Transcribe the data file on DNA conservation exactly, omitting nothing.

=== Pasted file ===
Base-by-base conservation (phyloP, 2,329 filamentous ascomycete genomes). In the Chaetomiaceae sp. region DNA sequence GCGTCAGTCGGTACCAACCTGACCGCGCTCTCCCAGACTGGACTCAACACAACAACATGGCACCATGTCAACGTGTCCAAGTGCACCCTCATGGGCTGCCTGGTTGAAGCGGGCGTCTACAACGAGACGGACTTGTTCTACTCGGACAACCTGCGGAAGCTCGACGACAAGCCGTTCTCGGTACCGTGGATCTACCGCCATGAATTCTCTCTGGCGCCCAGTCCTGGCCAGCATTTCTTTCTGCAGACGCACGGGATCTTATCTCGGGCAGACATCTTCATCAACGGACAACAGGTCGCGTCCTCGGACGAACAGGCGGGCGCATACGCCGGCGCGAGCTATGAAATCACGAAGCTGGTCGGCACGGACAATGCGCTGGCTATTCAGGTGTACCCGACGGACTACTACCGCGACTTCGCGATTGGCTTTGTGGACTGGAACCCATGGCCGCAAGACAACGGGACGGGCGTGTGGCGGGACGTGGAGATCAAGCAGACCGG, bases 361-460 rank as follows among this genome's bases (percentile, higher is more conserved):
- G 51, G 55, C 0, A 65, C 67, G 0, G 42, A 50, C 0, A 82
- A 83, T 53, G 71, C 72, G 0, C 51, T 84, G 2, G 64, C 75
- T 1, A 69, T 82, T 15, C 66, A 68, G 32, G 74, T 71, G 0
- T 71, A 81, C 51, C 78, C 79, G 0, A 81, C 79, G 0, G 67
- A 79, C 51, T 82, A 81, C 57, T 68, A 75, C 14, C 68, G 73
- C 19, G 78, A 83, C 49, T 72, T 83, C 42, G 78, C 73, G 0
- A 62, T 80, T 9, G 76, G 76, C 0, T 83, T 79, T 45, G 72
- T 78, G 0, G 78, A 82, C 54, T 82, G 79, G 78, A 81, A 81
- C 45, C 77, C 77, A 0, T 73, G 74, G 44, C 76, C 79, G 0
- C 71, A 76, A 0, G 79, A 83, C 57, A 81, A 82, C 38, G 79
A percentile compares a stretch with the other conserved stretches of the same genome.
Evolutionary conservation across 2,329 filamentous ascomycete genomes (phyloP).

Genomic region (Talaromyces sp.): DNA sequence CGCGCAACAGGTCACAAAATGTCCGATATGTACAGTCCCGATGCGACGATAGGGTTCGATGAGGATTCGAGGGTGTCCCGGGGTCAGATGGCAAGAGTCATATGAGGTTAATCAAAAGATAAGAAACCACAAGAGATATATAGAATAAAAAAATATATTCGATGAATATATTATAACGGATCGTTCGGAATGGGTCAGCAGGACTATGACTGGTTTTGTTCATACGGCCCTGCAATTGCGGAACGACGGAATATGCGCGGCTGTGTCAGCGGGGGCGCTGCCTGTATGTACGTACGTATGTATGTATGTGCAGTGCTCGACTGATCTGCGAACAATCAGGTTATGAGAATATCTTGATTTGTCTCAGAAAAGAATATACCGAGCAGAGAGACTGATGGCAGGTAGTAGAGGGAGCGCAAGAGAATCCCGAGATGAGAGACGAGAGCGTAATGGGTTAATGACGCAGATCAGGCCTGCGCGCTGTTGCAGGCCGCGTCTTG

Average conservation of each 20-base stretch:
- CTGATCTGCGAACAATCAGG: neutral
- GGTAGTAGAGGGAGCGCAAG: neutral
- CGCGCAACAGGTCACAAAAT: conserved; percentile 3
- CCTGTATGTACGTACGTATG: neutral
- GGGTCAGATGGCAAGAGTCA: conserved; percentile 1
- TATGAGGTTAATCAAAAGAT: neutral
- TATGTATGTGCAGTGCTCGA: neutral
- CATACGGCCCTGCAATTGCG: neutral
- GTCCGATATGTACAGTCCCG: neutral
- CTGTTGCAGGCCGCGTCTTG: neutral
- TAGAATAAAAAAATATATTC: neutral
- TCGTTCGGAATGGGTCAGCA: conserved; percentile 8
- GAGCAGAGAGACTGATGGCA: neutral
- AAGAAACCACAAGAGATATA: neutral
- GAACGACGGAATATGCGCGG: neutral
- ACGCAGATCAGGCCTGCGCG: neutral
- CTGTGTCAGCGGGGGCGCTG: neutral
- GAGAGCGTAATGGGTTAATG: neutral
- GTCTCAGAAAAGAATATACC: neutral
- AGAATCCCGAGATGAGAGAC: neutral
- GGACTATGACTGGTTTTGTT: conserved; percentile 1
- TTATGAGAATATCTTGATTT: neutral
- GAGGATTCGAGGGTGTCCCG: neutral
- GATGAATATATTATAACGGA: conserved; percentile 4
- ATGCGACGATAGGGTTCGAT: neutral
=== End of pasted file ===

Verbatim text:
Base-by-base conservation (phyloP, 2,329 filamentous ascomycete genomes). In the Chaetomiaceae sp. region DNA sequence GCGTCAGTCGGTACCAACCTGACCGCGCTCTCCCAGACTGGACTCAACACAACAACATGGCACCATGTCAACGTGTCCAAGTGCACCCTCATGGGCTGCCTGGTTGAAGCGGGCGTCTACAACGAGACGGACTTGTTCTACTCGGACAACCTGCGGAAGCTCGACGACAAGCCGTTCTCGGTACCGTGGATCTACCGCCATGAATTCTCTCTGGCGCCCAGTCCTGGCCAGCATTTCTTTCTGCAGACGCACGGGATCTTATCTCGGGCAGACATCTTCATCAACGGACAACAGGTCGCGTCCTCGGACGAACAGGCGGGCGCATACGCCGGCGCGAGCTATGAAATCACGAAGCTGGTCGGCACGGACAATGCGCTGGCTATTCAGGTGTACCCGACGGACTACTACCGCGACTTCGCGATTGGCTTTGTGGACTGGAACCCATGGCCGCAAGACAACGGGACGGGCGTGTGGCGGGACGTGGAGATCAAGCAGACCGG, bases 361-460 rank as follows among this genome's bases (percentile, higher is more conserved):
- G 51, G 55, C 0, A 65, C 67, G 0, G 42, A 50, C 0, A 82
- A 83, T 53, G 71, C 72, G 0, C 51, T 84, G 2, G 64, C 75
- T 1, A 69, T 82, T 15, C 66, A 68, G 32, G 74, T 71, G 0
- T 71, A 81, C 51, C 78, C 79, G 0, A 81, C 79, G 0, G 67
- A 79, C 51, T 82, A 81, C 57, T 68, A 75, C 14, C 68, G 73
- C 19, G 78, A 83, C 49, T 72, T 83, C 42, G 78, C 73, G 0
- A 62, T 80, T 9, G 76, G 76, C 0, T 83, T 79, T 45, G 72
- T 78, G 0, G 78, A 82, C 54, T 82, G 79, G 78, A 81, A 81
- C 45, C 77, C 77, A 0, T 73, G 74, G 44, C 76, C 79, G 0
- C 71, A 76, A 0, G 79, A 83, C 57, A 81, A 82, C 38, G 79
A percentile compares a stretch with the other conserved stretches of the same genome.
Evolutionary conservation across 2,329 filamentous ascomycete genomes (phyloP).

Genomic region (Talaromyces sp.): DNA sequence CGCGCAACAGGTCACAAAATGTCCGATATGTACAGTCCCGATGCGACGATAGGGTTCGATGAGGATTCGAGGGTGTCCCGGGGTCAGATGGCAAGAGTCATATGAGGTTAATCAAAAGATAAGAAACCACAAGAGATATATAGAATAAAAAAATATATTCGATGAATATATTATAACGGATCGTTCGGAATGGGTCAGCAGGACTATGACTGGTTTTGTTCATACGGCCCTGCAATTGCGGAACGACGGAATATGCGCGGCTGTGTCAGCGGGGGCGCTGCCTGTATGTACGTACGTATGTATGTATGTGCAGTGCTCGACTGATCTGCGAACAATCAGGTTATGAGAATATCTTGATTTGTCTCAGAAAAGAATATACCGAGCAGAGAGACTGATGGCAGGTAGTAGAGGGAGCGCAAGAGAATCCCGAGATGAGAGACGAGAGCGTAATGGGTTAATGACGCAGATCAGGCCTGCGCGCTGTTGCAGGCCGCGTCTTG

Average conservation of each 20-base stretch:
- CTGATCTGCGAACAATCAGG: neutral
- GGTAGTAGAGGGAGCGCAAG: neutral
- CGCGCAACAGGTCACAAAAT: conserved; percentile 3
- CCTGTATGTACGTACGTATG: neutral
- GGGTCAGATGGCAAGAGTCA: conserved; percentile 1
- TATGAGGTTAATCAAAAGAT: neutral
- TATGTATGTGCAGTGCTCGA: neutral
- CATACGGCCCTGCAATTGCG: neutral
- GTCCGATATGTACAGTCCCG: neutral
- CTGTTGCAGGCCGCGTCTTG: neutral
- TAGAATAAAAAAATATATTC: neutral
- TCGTTCGGAATGGGTCAGCA: conserved; percentile 8
- GAGCAGAGAGACTGATGGCA: neutral
- AAGAAACCACAAGAGATATA: neutral
- GAACGACGGAATATGCGCGG: neutral
- ACGCAGATCAGGCCTGCGCG: neutral
- CTGTGTCAGCGGGGGCGCTG: neutral
- GAGAGCGTAATGGGTTAATG: neutral
- GTCTCAGAAAAGAATATACC: neutral
- AGAATCCCGAGATGAGAGAC: neutral
- GGACTATGACTGGTTTTGTT: conserved; percentile 1
- TTATGAGAATATCTTGATTT: neutral
- GAGGATTCGAGGGTGTCCCG: neutral
- GATGAATATATTATAACGGA: conserved; percentile 4
- ATGCGACGATAGGGTTCGAT: neutral